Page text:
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Review: Skyfall, Beasts of the Southern Wild and Compliance

By November 28, 2012April 4th, 2013One Comment

Skyfall posterSometimes this job can really suck all the enjoy­ment of the movies right out of you. After an extremely agree­able after­noon watch­ing the new Bond film, Skyfall – and mak­ing plans to see it again quick-smart – I remembered that before the week­end was out I was going to have to pick holes in it for your entertainment.

And to be hon­est, I don’t really feel like it. Partly because it’s an extremely enter­tain­ing block­buster pop­corn movie, also because it walks the fine line between hon­our­ing and rein­vent­ing Bond’s 22 film myth­o­logy, but mainly because it often becomes a really good prop­er film with char­ac­ters and drama and act­ing and that.

This epis­ode opens with Daniel Craig’s Bond chas­ing a hard drive around the same Istanbul rooftops graced recently by Clive Owen (The International) and Liam Neeson (Taken 2) before he – and the pro­duc­tion – makes a point of des­troy­ing half a dozen German cars – and a train – until rook­ie oper­at­ive Naomie Harris shoots him by mis­take. Missing, pre­sumed dead, he holds up in some Bosphorus beach resort wal­low­ing in alco­hol­ism and self-pity but a ter­ror­ist attack on MI6 and his pro­tect­or (M played once again by Judi Dench) wakes him from his stupor and brings him back home.

At the end of Craig’s Bond-origin story, Casino Royale, it was a betray­al by the great love of his life that threatened to rob him of his powers. Here it’s his pro­fes­sion­al com­pet­ence that’s under threat, his phys­ic­al deteri­or­a­tion reveal­ing an under­ly­ing men­tal fra­gil­ity: the lack of con­fid­ence of a little orphan schol­ar­ship boy try­ing to play as big as pos­sible. There’s no mas­ochism as out­rageous as the Casino Royale bollock-crunching but it’s clear that self-hating Bond still has a bit of a death wish at times.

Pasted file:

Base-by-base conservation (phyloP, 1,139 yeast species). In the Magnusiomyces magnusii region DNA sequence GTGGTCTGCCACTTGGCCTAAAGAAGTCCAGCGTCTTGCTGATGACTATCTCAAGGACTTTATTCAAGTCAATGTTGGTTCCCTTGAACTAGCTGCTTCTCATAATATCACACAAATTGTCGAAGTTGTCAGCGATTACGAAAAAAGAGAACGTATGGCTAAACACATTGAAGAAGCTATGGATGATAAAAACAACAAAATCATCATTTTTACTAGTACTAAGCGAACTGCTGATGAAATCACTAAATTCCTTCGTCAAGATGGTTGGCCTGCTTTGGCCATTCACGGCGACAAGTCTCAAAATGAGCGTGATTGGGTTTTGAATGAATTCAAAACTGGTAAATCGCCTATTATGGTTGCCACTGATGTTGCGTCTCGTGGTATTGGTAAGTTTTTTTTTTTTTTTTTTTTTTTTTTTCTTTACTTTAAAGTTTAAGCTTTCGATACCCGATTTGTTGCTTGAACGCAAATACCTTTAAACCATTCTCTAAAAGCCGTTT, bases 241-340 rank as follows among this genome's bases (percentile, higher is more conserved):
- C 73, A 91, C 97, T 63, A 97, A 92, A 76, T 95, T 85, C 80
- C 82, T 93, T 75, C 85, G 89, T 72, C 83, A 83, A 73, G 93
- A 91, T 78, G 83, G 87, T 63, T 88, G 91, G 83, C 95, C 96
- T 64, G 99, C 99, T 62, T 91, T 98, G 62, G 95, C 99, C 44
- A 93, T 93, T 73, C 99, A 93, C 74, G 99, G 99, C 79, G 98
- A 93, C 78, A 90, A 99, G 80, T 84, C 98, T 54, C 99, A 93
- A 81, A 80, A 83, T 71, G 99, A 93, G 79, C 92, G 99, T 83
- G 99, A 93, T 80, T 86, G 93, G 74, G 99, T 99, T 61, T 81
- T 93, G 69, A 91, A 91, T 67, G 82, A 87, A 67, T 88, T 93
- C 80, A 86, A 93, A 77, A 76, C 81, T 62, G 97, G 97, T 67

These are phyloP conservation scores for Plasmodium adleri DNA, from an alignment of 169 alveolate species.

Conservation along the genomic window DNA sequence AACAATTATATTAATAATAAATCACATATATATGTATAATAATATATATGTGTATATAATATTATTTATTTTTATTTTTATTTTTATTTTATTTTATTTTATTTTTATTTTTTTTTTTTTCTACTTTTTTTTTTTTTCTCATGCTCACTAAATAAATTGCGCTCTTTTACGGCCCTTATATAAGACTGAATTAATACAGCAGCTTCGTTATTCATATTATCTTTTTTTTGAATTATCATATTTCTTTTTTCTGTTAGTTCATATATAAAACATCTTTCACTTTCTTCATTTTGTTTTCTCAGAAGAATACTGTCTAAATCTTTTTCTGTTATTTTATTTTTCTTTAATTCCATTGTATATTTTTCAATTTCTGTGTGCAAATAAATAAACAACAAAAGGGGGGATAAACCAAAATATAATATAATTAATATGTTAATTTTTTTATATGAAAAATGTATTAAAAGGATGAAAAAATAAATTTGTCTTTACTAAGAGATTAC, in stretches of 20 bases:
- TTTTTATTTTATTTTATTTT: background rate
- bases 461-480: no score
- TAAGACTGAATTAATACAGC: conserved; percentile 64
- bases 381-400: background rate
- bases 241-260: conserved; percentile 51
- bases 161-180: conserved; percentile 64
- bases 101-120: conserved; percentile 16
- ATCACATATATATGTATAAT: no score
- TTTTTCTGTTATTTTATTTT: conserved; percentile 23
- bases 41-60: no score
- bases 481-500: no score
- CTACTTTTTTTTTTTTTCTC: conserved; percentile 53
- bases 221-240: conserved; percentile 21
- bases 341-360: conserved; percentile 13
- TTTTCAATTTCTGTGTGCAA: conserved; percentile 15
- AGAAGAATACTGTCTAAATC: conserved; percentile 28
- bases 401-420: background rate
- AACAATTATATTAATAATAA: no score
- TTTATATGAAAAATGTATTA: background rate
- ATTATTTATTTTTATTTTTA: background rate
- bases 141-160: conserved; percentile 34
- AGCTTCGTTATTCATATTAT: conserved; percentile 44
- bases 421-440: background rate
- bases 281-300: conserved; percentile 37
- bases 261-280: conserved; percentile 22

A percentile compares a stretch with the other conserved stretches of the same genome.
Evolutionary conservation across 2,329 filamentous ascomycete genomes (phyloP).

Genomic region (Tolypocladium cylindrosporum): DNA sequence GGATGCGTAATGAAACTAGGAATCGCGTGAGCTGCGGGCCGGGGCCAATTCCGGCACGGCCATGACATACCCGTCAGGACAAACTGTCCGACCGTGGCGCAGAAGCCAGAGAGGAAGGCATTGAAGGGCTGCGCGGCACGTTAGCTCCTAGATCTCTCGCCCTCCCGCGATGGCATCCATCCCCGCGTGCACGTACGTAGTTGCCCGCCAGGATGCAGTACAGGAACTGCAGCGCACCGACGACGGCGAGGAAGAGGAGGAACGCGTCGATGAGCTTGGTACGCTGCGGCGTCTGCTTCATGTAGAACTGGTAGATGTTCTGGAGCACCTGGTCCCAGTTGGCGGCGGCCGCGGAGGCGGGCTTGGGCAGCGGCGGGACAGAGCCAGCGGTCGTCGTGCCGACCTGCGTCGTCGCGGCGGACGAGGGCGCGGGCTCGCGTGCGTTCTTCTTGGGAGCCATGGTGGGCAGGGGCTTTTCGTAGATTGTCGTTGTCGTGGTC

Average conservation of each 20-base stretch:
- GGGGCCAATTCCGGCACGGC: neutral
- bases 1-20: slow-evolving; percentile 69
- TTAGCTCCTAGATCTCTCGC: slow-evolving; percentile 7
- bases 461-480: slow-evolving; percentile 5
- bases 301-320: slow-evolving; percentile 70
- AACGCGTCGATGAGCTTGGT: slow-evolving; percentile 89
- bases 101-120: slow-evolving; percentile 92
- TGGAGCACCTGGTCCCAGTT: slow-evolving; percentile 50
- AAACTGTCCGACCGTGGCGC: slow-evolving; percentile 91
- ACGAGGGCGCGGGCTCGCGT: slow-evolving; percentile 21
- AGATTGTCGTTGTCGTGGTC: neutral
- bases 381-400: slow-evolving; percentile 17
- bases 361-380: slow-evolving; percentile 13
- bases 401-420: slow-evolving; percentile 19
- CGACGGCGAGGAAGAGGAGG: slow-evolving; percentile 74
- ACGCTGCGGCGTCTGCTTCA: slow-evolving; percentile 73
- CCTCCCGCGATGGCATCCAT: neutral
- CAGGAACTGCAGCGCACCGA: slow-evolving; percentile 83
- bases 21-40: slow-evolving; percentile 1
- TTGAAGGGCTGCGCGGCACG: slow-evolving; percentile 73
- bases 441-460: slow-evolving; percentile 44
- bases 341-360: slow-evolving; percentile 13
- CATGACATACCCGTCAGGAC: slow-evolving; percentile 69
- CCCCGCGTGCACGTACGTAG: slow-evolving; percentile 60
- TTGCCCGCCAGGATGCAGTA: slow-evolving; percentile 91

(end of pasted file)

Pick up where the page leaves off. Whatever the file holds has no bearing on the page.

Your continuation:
This is why Craig’s Bond stands head and shoulders above the oth­ers for me – there are some fas­cin­at­ing psy­cho­lo­gic­al lay­ers among the fant­ast­ic­al feats – and the evolving rela­tion­ship with the now-widowed M is genu­inely mov­ing and beau­ti­fully played. Also demon­strat­ing an out­rag­ous amount of tal­ent is Javier Bardem as the campy vil­lain, Silva: superbly modulated.

So, I’m not going to pick holes in it. They’re there if you want them. My only dis­ap­point­ment – and I hope this will be remedied forth­with – is that the plot of the first two Craig Bonds remains crim­in­ally unre­solved. Mr White and the Quantum organ­isa­tion are still out there mak­ing mis­chief and I, for one, want answers.

Beasts of the Southern Wild posterBeasts of the Southern Wild is some­thing else – a dream, a night­mare, a myth­o­logy, a fairy story. In an out-of-the-way Louisiana bay­ou known to the loc­als as the Bathtub, little Hushpuppy (Quvenzhané Wallis) lives with her emo­tion­ally all-over-the-place fath­er (Dwight Henry) and their eccent­ric neigh­bours, pets and oth­er assor­ted wild­life. An incom­ing storm threatens to over­whelm the levees but the com­munity chooses not to be evac­u­ated, and instead find a way to con­tin­ue their oddball exist­ence des­pite their lives being under water. Meanwhile, pre­his­tor­ic pig creatures called Aurochs have been thawed out of the Arctic and are on their way south to wreak havoc.

I loved this film. I loved little Hushpuppy. I love films that don’t go where you expect and don’t try and pander to the audi­ence. I can’t wait to see it again when it opens on Thursday, but this time I’ll sit a little fur­ther back. I found watch­ing Beasts from the front sec­tion of seats at the Embassy dur­ing the Film Festival to be pretty overwhelming.

Compliance posterWay less chal­len­ging in form but ten times more con­front­ing in sub­ject mat­ter, Craig Zobel’s Compliance has some huge remind­ers at the begin­ning and end that the film is based on sev­er­al true stor­ies. It has to – oth­er­wise you simply wouldn’t believe it. In a busy fast food res­taur­ant in an Ohio small town the dis­trac­ted man­ageress (Ann Dowd) takes a call from someone claim­ing to be a police­man. He has the area man­ager on the oth­er line, he says, and they have some­thing very ser­i­ous to deal with. One of the staff (Dreama Walker) has been accused of steal­ing from a patron’s purse and she must be brought to the back office so she can be inter­rog­ated. But not by him – by the man­ageress under his dir­ec­tion. And she must be strip-searched in case she’s hid­ing anything.

Throughout this bril­liantly real­ised little indie, you just want to shout at the screen, at almost every­one on it. These people are so frus­trat­ing – the situ­ation so incred­ible – that it’s almost unwatch­able. But Zobel’s dir­ec­tion is assured and the long cut­aways to the every­day scenes at front-of-house – plus the restrained score by Heather Mcintosh – keep pulling you back in. Troubling, chal­len­ging but brilliant.

Printed in Wellington’s Capital Times on Wednesday 28 November, 2012

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